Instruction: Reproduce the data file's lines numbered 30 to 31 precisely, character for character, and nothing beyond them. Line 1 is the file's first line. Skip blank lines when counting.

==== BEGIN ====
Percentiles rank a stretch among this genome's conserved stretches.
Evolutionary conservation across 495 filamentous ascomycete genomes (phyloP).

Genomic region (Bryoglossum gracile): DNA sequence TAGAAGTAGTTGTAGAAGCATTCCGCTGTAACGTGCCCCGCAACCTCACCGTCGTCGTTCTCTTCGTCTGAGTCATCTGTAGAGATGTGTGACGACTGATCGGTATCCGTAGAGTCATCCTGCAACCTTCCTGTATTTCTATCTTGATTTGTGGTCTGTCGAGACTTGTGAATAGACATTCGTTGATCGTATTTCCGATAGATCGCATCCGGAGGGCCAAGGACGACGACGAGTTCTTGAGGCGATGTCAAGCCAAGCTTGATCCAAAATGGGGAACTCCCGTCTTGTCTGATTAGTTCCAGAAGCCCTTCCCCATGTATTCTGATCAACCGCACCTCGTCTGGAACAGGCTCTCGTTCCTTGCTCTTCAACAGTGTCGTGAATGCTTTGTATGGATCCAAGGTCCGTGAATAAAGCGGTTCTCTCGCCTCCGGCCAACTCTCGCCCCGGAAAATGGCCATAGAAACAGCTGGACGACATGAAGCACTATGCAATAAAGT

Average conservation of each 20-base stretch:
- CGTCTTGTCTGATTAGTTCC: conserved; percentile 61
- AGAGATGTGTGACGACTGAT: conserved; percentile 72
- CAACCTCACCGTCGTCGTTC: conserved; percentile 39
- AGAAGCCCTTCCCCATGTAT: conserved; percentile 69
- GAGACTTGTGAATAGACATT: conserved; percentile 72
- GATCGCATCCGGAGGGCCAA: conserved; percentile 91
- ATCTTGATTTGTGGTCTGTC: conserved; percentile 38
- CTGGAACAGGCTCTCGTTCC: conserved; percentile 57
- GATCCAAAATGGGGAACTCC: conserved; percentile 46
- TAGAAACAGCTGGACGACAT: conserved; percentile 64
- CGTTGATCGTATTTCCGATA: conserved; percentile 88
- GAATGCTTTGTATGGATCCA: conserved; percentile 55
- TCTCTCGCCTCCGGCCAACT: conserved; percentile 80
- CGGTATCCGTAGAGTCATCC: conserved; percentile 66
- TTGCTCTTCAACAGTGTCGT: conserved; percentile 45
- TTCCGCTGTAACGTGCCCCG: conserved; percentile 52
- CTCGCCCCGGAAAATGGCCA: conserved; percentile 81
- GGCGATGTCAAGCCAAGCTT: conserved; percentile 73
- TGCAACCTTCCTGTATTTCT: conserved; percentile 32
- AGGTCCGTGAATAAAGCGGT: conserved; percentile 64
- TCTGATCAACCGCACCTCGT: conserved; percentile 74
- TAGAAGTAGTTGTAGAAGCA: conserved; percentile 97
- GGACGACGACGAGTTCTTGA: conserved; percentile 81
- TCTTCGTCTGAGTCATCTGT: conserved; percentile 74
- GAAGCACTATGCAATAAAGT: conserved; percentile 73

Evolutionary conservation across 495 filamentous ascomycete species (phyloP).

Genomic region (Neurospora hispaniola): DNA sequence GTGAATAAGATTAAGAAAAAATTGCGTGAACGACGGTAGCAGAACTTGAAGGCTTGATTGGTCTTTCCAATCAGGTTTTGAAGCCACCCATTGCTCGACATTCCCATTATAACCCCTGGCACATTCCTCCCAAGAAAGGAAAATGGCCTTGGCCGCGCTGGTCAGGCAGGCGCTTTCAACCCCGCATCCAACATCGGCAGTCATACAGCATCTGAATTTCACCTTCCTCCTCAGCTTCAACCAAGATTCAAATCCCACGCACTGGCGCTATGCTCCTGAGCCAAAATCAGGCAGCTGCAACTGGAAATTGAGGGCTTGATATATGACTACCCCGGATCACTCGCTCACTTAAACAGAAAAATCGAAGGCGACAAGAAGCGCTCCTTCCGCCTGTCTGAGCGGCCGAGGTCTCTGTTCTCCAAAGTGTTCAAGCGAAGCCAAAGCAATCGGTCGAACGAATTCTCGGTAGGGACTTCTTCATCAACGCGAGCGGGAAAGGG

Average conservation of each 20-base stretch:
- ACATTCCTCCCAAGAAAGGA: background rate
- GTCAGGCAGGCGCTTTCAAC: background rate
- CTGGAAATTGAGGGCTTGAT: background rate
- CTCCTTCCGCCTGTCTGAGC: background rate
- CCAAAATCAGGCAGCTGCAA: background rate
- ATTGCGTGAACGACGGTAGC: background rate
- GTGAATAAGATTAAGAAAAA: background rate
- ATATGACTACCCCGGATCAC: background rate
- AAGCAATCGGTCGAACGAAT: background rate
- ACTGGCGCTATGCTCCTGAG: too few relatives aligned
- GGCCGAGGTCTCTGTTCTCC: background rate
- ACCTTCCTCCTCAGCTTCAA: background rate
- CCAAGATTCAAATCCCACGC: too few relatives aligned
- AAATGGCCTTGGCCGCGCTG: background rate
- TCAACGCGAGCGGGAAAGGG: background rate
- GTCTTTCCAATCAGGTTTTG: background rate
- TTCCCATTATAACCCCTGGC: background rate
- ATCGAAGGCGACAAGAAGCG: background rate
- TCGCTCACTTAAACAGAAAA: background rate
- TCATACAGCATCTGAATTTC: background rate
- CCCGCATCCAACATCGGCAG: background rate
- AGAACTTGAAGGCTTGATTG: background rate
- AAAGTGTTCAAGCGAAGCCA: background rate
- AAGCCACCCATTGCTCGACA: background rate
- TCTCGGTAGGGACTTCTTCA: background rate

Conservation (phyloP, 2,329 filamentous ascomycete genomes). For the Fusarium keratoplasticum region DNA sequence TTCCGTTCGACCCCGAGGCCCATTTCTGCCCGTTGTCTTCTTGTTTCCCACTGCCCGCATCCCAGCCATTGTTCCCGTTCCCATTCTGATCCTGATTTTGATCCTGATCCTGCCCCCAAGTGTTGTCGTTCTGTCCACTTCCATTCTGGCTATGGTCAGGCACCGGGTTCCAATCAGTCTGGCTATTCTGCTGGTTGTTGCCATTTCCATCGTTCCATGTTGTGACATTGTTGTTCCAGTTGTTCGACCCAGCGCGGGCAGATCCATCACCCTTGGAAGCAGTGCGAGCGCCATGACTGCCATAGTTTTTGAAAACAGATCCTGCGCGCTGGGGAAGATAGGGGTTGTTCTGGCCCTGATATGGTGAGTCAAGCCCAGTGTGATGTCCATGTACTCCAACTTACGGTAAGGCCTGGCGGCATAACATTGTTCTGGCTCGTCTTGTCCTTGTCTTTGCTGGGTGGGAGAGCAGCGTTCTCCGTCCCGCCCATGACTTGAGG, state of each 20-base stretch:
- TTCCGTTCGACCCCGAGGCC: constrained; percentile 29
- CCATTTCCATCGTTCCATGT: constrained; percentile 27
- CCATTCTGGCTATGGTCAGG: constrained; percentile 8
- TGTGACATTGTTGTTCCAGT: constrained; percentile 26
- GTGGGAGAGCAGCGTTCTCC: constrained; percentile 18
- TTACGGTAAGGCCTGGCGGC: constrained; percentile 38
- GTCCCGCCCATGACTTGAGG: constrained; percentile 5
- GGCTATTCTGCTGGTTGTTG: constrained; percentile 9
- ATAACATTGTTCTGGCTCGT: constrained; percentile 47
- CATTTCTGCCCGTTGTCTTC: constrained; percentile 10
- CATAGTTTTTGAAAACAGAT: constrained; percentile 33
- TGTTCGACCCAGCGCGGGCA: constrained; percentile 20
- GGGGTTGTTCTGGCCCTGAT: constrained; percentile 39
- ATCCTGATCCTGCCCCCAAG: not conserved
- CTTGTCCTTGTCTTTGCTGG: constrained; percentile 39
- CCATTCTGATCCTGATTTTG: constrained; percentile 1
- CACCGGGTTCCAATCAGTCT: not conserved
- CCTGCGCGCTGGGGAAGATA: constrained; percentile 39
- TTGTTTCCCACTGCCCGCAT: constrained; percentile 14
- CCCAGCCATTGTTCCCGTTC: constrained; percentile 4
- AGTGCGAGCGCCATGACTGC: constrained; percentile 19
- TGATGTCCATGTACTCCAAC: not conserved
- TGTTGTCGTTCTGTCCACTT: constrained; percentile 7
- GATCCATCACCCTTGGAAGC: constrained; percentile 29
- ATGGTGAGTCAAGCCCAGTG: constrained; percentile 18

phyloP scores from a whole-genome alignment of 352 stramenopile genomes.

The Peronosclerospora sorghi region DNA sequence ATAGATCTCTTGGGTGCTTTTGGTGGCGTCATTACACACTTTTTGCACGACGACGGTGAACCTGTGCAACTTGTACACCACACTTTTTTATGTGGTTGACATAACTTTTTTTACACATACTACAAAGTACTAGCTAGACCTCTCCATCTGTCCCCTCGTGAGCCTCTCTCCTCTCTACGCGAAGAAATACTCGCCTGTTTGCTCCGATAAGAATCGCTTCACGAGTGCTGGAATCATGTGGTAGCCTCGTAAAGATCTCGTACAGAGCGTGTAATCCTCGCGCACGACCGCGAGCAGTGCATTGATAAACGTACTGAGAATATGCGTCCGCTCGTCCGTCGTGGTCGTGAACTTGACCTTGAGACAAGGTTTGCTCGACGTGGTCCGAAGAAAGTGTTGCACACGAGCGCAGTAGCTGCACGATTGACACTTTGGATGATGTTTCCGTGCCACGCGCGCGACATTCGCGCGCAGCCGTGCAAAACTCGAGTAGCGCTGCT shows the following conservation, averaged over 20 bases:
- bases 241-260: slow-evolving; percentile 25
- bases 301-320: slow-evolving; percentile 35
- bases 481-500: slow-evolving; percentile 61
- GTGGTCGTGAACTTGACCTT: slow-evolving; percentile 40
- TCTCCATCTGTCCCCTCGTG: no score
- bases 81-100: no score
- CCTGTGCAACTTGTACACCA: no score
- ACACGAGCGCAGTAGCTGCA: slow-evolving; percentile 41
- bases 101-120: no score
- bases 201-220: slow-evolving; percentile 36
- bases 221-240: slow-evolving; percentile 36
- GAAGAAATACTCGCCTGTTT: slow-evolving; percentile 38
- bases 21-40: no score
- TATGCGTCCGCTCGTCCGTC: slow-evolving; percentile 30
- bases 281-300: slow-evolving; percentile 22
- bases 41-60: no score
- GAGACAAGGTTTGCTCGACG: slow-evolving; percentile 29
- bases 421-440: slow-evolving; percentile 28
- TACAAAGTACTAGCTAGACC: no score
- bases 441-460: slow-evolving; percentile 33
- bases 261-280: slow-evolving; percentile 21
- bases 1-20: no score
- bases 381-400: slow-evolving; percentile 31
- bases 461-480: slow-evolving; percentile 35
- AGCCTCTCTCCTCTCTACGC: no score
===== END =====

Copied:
Evolutionary conservation across 495 filamentous ascomycete species (phyloP).

Genomic region (Neurospora hispaniola): DNA sequence GTGAATAAGATTAAGAAAAAATTGCGTGAACGACGGTAGCAGAACTTGAAGGCTTGATTGGTCTTTCCAATCAGGTTTTGAAGCCACCCATTGCTCGACATTCCCATTATAACCCCTGGCACATTCCTCCCAAGAAAGGAAAATGGCCTTGGCCGCGCTGGTCAGGCAGGCGCTTTCAACCCCGCATCCAACATCGGCAGTCATACAGCATCTGAATTTCACCTTCCTCCTCAGCTTCAACCAAGATTCAAATCCCACGCACTGGCGCTATGCTCCTGAGCCAAAATCAGGCAGCTGCAACTGGAAATTGAGGGCTTGATATATGACTACCCCGGATCACTCGCTCACTTAAACAGAAAAATCGAAGGCGACAAGAAGCGCTCCTTCCGCCTGTCTGAGCGGCCGAGGTCTCTGTTCTCCAAAGTGTTCAAGCGAAGCCAAAGCAATCGGTCGAACGAATTCTCGGTAGGGACTTCTTCATCAACGCGAGCGGGAAAGGG